Ninth Grade – CCSS Mathematics I , Linear, Quadratic, & Exponential Models.

Construct and compare linear, quadratics, and exponential models and solve problems.

Construct and compare linear, quadratics, and exponential models and solve problems.

2. Construct linear and exponential functions, including arithmetic and geometric sequences, given a graph, a description of a relationship, or two input-output pairs (include reading these from a table.)

The purpose of this activity is to help students understand the difference between simple and compound interest. Provide the students with the following scenarios and have them determine how they would invest their money based on what they learned about CDs, checking accounts, savings accounts, and money market accounts. Indicate that they must decide how to invest and be able to explain why they made their decision. Provide all the scenarios to each student or group of students.

- Scenario 1: You received $100 as a birthday gift from a relative.
- Scenario 2: You are 30 years old with a steady job. After paying your bills and leaving out other budgeted funds, you have $500 left over.
- Scenario 3: You are in college and holding down a job. Money is tight, but you know the value of saving and have managed to pull together $1,000.
- Scenario 4: Your retired grandparents are looking for a safe way to keep $5,000 and have ready access to it if they need it.

Review each scenario and have each student or group report the option they chose and why they chose it. Compare and discuss the different responses. Discuss how the amount of money, length of investment, rate of return, and access to the funds might affect their investment choice.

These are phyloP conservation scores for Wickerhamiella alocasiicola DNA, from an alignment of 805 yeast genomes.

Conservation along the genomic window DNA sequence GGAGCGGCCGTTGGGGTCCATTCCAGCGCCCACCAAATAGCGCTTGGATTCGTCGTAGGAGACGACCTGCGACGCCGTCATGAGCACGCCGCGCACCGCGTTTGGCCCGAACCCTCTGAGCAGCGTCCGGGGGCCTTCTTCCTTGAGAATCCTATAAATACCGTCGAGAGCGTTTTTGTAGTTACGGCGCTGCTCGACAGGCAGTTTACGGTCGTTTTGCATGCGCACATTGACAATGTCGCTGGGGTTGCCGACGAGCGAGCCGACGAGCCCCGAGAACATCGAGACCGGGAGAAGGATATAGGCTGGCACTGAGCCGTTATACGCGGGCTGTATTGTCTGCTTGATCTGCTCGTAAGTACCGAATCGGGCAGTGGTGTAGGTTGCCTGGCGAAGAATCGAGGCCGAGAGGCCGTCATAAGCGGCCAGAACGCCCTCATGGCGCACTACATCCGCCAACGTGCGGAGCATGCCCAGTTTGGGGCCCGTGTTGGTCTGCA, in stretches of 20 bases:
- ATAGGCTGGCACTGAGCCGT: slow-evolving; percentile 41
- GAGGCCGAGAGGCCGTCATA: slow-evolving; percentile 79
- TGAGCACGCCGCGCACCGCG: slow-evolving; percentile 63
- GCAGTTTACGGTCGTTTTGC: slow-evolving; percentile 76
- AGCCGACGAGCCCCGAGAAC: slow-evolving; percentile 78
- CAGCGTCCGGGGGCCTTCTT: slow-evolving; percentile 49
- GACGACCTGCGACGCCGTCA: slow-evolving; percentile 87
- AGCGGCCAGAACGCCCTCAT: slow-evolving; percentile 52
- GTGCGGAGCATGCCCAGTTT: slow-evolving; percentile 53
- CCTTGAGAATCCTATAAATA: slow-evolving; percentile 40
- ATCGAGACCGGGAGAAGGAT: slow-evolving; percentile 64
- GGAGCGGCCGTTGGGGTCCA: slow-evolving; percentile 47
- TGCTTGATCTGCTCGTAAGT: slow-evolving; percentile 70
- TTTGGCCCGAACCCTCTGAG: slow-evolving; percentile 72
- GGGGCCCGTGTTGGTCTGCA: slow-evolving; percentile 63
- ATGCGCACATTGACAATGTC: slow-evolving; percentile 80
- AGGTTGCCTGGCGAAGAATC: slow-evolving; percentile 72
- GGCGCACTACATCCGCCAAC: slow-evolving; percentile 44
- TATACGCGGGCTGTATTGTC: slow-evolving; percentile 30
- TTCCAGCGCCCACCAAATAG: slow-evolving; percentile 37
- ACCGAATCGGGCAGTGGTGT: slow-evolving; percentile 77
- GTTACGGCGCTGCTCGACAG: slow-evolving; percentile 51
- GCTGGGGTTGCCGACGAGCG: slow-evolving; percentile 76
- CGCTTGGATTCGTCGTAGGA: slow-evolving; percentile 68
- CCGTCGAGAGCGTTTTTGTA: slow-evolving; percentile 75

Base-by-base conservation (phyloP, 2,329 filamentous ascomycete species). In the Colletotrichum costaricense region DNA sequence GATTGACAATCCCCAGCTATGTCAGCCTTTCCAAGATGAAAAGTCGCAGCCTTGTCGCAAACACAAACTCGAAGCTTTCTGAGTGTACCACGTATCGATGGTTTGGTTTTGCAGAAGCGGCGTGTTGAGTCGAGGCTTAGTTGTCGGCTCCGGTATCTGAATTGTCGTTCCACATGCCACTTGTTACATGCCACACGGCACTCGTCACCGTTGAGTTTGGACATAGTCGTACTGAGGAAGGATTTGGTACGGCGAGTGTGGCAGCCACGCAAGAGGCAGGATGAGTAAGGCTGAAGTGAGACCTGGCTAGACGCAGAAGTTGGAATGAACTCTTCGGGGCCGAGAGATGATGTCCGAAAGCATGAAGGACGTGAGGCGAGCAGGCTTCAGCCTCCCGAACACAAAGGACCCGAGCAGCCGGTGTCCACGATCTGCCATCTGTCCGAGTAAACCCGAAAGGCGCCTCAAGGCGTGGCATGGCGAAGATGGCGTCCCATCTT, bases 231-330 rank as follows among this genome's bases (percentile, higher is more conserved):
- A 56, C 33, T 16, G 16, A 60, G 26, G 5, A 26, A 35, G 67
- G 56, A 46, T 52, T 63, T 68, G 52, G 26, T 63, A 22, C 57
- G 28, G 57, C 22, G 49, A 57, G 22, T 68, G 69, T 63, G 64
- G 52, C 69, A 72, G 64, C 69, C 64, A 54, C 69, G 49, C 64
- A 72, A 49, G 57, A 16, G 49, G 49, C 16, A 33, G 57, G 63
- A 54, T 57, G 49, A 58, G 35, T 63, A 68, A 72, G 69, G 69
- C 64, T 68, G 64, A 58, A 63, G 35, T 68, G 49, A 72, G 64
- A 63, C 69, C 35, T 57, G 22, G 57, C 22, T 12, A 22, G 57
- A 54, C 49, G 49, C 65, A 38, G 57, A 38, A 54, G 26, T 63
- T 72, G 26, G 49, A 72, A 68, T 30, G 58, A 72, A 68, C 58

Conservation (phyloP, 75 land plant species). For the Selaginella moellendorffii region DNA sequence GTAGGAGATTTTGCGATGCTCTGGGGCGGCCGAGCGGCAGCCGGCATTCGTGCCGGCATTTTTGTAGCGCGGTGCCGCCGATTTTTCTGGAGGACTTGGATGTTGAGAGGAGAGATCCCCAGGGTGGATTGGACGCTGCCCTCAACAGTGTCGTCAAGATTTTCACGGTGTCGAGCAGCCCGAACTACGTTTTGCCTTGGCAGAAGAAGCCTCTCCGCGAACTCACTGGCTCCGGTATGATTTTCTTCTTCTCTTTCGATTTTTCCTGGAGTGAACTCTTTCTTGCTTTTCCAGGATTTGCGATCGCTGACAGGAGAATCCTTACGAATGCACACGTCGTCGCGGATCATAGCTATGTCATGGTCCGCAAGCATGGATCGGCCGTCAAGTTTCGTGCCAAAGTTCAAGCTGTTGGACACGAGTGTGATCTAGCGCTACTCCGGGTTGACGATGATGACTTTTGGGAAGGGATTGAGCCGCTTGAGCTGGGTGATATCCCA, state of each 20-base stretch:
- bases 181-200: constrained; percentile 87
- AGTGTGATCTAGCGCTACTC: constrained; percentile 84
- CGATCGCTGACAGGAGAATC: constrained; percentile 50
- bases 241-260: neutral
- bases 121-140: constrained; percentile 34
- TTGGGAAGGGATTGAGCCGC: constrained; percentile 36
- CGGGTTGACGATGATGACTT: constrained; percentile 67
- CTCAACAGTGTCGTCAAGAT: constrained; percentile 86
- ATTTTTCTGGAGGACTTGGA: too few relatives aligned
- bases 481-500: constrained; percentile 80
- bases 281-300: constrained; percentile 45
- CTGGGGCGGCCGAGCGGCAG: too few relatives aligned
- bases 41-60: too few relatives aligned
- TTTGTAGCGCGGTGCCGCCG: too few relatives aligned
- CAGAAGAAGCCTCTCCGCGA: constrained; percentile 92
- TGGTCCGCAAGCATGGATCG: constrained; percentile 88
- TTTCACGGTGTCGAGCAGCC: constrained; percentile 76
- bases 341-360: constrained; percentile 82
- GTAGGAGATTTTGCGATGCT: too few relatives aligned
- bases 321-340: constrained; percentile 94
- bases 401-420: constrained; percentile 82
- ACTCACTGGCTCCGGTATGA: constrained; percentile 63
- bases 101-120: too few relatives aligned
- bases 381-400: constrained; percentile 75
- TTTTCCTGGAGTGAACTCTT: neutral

Based on the investment choice, have the students calculate the interest gained on their account over 10 years using the information they gathered from their assigned financial institution.

Finish the lesson by reviewing the different types of interest and accounts, emphasizing the importance of understanding the various ways to save and invest money.

Ninth Grade – Personal Finance

Standard 3: Students will understand principles of money management.

Objective 1: Describe the role of planning and maintaining a balanced budget.

This interactive activity is a student favorite. It is great for introducing budgeting concepts. Students will use dried beans as manipulatives that represent MONEY! After navigating through a budgeting game board with one of the bean games (two game variations available), students complete a real budget, calculating percentages and category totals. Direct students to use figures for a 9th grade male/female, who just got his/her first job working 15 hours/week for $8.25/hour.

FEFE Spending Plan Game (pdf) (see pages 7 & 9)

USU Extension Bean Game (pdf)

Student Worksheets (See My Own Budget and Spending Plan)

CCSS Mathematics, Mathematics 1 (Grade 9)

Linear - Quadratic Exponential Model.

1. Distinguish between situations that can be modeled with linear functions and exponential functions.

For this activity, students consider financing differences when buying a house. Students learn about paying points and interest rate.

- This activity will be useful to all students, but particularly to students interested careers as loan officers, financial managers, and realtors.
- Refer to the worksheet "Points on Buying a House" for specific instructions (answers are included on the PDF).

Complete Lesson Plan (When accessing this lesson you may be prompted to sign in. Simply select your town and enter your zip code and area code.)